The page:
We introduce an approach for deep reinforcement learning (RL) that improves upon the efficiency, generalization capacity, and interpretability of conventional approaches through structured perception and relational reasoning. It uses self-attention to iteratively reason about the relations between entities in a scene and to guide a model-free policy. Our results show that in a novel navigation and planning task called Box-World, our agent finds interpretable solutions that improve upon baselines in terms of sample complexity, ability to generalize to more complex scenes than experienced during training, and overall performance. In the StarCraft II Learning Environment, our agent achieves state-of-the-art performance on six mini-games -- surpassing human grandmaster performance on four. By considering architectural inductive biases, our work opens new directions for overcoming important, but stubborn, challenges in deep RL.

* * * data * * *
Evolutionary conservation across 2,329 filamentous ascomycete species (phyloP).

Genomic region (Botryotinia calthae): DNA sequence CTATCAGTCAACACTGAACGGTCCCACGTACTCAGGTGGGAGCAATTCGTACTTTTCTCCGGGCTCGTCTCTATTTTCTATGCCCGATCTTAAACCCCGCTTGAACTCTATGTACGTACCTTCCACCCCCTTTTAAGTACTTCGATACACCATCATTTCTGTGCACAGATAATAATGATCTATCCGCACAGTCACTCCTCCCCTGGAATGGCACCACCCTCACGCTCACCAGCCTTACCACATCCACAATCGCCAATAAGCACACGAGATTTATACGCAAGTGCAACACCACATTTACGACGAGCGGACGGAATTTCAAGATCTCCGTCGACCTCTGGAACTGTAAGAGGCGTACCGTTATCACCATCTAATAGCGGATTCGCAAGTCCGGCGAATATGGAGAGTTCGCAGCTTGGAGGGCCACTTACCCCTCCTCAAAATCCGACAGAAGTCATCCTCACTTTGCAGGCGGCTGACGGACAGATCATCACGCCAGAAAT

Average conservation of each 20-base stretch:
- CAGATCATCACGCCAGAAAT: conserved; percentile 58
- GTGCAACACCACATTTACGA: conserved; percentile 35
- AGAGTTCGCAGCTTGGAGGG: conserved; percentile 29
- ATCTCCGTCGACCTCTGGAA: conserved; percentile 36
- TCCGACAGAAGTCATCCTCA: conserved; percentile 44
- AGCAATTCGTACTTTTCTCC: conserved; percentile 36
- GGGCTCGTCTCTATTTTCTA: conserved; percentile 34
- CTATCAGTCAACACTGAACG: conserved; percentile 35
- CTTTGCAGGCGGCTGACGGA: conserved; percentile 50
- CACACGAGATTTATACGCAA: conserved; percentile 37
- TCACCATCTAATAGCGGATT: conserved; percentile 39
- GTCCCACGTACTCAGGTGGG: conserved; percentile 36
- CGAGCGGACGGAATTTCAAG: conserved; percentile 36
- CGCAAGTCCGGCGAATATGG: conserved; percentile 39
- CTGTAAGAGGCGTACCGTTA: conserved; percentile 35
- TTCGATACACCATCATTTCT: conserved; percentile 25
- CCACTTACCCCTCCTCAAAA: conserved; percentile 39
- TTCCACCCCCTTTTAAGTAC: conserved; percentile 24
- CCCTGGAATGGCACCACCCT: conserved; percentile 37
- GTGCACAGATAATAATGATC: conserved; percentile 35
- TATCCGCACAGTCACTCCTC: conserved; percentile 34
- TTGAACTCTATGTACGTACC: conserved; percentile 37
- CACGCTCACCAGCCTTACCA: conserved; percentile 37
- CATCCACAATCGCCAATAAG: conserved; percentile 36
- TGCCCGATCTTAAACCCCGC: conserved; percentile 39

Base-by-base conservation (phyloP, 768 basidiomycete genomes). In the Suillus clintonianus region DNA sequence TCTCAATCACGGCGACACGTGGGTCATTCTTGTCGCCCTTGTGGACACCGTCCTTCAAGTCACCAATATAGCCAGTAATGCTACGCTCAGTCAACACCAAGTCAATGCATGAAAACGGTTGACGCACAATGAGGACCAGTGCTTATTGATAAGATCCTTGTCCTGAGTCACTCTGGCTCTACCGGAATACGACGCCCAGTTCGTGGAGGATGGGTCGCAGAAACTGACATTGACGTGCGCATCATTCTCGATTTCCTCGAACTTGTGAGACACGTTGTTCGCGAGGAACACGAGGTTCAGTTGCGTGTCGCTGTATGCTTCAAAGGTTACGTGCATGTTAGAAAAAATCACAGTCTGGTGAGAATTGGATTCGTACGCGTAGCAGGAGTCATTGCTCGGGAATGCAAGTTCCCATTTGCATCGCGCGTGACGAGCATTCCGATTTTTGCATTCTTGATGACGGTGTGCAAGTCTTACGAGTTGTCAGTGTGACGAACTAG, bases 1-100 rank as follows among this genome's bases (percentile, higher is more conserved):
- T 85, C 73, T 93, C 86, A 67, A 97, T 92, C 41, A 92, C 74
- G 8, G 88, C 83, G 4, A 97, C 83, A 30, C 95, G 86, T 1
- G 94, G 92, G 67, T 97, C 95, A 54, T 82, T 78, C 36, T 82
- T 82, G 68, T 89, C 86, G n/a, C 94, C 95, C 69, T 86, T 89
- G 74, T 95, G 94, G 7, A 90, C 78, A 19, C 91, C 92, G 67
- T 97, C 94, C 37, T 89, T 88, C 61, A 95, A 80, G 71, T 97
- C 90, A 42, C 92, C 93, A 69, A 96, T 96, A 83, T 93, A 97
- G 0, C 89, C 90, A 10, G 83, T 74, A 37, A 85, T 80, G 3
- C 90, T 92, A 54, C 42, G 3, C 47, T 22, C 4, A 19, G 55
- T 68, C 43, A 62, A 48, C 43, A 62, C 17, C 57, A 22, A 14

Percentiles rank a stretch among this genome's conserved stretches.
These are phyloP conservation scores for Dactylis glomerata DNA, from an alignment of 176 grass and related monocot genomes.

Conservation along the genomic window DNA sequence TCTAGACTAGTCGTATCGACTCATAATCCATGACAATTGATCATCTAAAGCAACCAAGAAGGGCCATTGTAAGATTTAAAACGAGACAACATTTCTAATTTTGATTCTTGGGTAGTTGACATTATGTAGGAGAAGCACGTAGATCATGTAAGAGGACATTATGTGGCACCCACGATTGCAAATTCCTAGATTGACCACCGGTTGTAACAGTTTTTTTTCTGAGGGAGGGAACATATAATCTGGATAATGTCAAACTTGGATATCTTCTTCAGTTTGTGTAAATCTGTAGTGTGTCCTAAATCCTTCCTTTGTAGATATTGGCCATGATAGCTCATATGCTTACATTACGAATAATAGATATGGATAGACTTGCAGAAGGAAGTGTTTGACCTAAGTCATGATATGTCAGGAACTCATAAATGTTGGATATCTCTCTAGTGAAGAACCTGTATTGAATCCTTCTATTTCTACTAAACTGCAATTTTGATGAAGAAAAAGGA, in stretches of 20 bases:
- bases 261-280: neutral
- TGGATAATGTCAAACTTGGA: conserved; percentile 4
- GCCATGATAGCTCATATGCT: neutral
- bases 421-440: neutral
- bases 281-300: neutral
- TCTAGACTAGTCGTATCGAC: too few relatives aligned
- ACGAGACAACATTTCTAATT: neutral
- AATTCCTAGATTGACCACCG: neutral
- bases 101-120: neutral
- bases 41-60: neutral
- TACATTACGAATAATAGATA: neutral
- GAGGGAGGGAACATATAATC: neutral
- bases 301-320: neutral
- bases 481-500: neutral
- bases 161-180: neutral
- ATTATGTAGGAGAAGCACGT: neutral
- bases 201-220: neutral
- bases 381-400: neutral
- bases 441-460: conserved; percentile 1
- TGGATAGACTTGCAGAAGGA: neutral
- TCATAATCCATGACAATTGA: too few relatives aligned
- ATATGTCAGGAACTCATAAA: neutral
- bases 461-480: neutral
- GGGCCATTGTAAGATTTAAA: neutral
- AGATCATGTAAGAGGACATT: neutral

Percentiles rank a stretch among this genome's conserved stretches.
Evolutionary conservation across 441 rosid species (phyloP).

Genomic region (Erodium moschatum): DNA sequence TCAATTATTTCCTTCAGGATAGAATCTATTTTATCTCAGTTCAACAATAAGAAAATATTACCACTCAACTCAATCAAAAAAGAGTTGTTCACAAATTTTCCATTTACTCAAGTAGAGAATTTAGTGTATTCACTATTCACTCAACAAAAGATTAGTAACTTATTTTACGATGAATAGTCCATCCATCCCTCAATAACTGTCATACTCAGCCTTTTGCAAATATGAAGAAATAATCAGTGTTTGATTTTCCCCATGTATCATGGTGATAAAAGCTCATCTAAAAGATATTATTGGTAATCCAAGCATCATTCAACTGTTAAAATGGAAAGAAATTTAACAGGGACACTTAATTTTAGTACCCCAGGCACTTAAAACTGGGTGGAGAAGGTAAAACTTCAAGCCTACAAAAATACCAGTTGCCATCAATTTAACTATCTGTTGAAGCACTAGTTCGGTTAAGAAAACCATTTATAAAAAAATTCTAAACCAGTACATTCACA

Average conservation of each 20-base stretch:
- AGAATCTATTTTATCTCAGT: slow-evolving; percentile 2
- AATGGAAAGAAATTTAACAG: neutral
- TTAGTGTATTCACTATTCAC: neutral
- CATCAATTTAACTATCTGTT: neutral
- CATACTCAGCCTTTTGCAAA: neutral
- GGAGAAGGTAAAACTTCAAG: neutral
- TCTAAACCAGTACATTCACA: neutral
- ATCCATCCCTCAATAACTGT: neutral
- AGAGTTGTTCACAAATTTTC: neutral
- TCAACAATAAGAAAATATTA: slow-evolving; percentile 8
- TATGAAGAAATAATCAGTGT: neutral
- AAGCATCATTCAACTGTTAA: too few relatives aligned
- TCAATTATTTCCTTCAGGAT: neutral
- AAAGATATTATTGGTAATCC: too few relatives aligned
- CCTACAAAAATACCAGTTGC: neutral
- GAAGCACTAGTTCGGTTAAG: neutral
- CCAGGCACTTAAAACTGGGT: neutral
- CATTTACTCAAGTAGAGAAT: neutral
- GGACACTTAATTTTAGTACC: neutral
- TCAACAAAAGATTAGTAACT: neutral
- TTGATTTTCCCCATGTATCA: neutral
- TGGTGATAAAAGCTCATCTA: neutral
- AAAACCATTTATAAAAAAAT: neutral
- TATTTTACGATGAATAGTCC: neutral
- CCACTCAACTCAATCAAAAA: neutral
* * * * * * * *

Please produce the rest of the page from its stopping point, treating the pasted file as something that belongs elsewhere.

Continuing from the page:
Meta-learning is a powerful tool that builds on multi-task learning to learn how to quickly adapt a model to new tasks. In the context of reinforcement learning, meta-learning algorithms can acquire reinforcement learning procedures to solve new problems more efficiently by meta-learning prior tasks. The performance of meta-learning algorithms critically depends on the tasks available for meta-training: in the same way that supervised learning algorithms generalize best to test points drawn from the same distribution as the training points, meta-learning methods generalize best to tasks from the same distribution as the meta-training tasks. In effect, meta-reinforcement learning offloads the design burden from algorithm design to task design. If we can automate the process of task design as well, we can devise a meta-learning algorithm that is truly automated. In this work, we take a step in this direction, proposing a family of unsupervised meta-learning algorithms for reinforcement learning. We describe a general recipe for unsupervised meta-reinforcement learning, and describe an effective instantiation of this approach based on a recently proposed unsupervised exploration technique and model-agnostic meta-learning. We also discuss practical and conceptual considerations for developing unsupervised meta-learning methods. Our experimental results demonstrate that unsupervised meta-reinforcement learning effectively acquires accelerated reinforcement learning procedures without the need for manual task design, significantly exceeds the performance of learning from scratch, and even matches performance of meta-learning methods that use hand-specified task distributions.